- The Federal Court has ruled Qantas Airways (QAN) did not misuse the JobKeeper wage subsidy, overturning a landmark Supreme Court ruling
- The justices found the national airline was within its rights to pay workers the minimum $1500 stipend and pocket the remaining funds issued under the scheme
- Earlier this year, Justice Geoffrey Flick ruled against Qantas’ interpretation, arguing the carrier hadn’t paid workers what they were owed
- If the decision wasn’t overturned, other businesses may have been called to backpay their employees
- Arguing against Thursday’s decision, unions claimed Qantas failed to provide appropriate pay, considering penalty rates such as weekends and holidays
- As COVID-19 decimated the tourism industry, Qantas has stood down employees without pay and announced it would outsource thousands of jobs
The Federal Court has ruled Qantas Airways (QAN) did not misuse the JobKeeper wage subsidy, overturning a landmark Supreme Court ruling.
The justices found the national airline was within its rights to pay workers the minimum $1500 stipend and pocket the remaining funds issued under the scheme.
Earlier this year, Justice Geoffrey Flick ruled against Qantas’ interpretation, arguing the carrier hadn’t paid workers what they were owed.
Flick argued that Qantas failed to properly divest the COVID-assistance funds to its workers. Now, the airline has repealed the decision and won.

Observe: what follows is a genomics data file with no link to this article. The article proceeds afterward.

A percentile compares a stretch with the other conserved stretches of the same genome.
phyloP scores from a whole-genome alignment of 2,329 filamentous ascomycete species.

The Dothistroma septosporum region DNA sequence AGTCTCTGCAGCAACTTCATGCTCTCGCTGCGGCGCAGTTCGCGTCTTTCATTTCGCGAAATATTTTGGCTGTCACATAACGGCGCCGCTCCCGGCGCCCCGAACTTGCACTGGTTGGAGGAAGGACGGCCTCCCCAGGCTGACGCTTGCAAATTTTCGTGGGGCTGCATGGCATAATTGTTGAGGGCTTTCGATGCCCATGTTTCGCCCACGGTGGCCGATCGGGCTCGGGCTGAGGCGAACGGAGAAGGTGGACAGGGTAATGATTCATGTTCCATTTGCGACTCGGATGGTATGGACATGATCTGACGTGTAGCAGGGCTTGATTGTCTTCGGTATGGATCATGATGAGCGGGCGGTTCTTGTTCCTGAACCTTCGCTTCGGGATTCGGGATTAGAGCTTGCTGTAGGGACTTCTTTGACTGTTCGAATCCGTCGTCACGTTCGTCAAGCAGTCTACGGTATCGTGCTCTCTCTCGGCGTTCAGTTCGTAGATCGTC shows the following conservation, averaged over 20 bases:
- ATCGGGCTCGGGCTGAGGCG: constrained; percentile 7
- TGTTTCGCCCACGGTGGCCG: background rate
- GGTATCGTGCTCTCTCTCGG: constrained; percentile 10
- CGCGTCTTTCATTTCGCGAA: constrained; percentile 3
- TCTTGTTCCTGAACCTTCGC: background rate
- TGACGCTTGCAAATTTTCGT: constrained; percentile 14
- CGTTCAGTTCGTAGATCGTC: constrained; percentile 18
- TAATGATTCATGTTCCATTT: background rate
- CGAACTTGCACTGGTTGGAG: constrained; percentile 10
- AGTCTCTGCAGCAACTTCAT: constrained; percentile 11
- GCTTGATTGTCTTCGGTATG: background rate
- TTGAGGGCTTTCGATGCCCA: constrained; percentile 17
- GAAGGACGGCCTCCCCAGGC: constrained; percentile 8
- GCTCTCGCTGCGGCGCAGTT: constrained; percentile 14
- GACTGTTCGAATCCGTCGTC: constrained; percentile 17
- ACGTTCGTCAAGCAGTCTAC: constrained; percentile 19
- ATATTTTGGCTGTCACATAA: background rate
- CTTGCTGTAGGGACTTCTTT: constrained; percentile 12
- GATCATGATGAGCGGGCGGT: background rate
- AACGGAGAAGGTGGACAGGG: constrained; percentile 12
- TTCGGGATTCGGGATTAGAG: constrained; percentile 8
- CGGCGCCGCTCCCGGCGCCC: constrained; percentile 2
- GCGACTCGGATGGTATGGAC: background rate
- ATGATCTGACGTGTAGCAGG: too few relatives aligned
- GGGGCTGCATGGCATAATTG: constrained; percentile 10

The courthouse battle saw Qantas go back-and-forth with the Transport Workers’ Union (TWU) and the Australian Services Union.
The unions argued that Qantas was carrying out a disservice to the purpose of JobKeeper, paying workers the absolute minimum necessary. Workers were paid $1500 per fortnight under the scheme.
Unions also claimed the airline was failing to pay workers the appropriate wages, including overtime for public holidays and weekend penalty rates.
This week, the TWU criticised the Australian Government’s decision to continue such financial support without scrutiny.
“This is no strings attached corporate welfare at its worst,” TWU National Secretary, Michael Kaine, said.
“The Federal Government is opening the public purse to the likes of Qantas without ensuring that the taxpayer is getting a good deal”.
If the Federal Court backed the Supreme Court ruling, the Business Council of Australia (BCA) warned it may affect other businesses who did not pass on the full subsidy.
Speaking to Thursday’s decision, BCA Chief Executive Jennifer Westacott called it “a great relief to many businesses across the economy”.
“Today’s ruling will give businesses the certainty they need to get on with our biggest challenge, getting people back to work and creating new jobs for Australians,” she said.
This isn’t the first time Qantas has been taken to court in recent weeks. The Federal Court ruled in November the airline wasn’t required to pay sick leave to 25,000 workers that were put on time-out during the early stages of the COVID-19 pandemic.
Shares in Qantas gained 0.2 per cent across Thursday trade, closing at $5.10 each.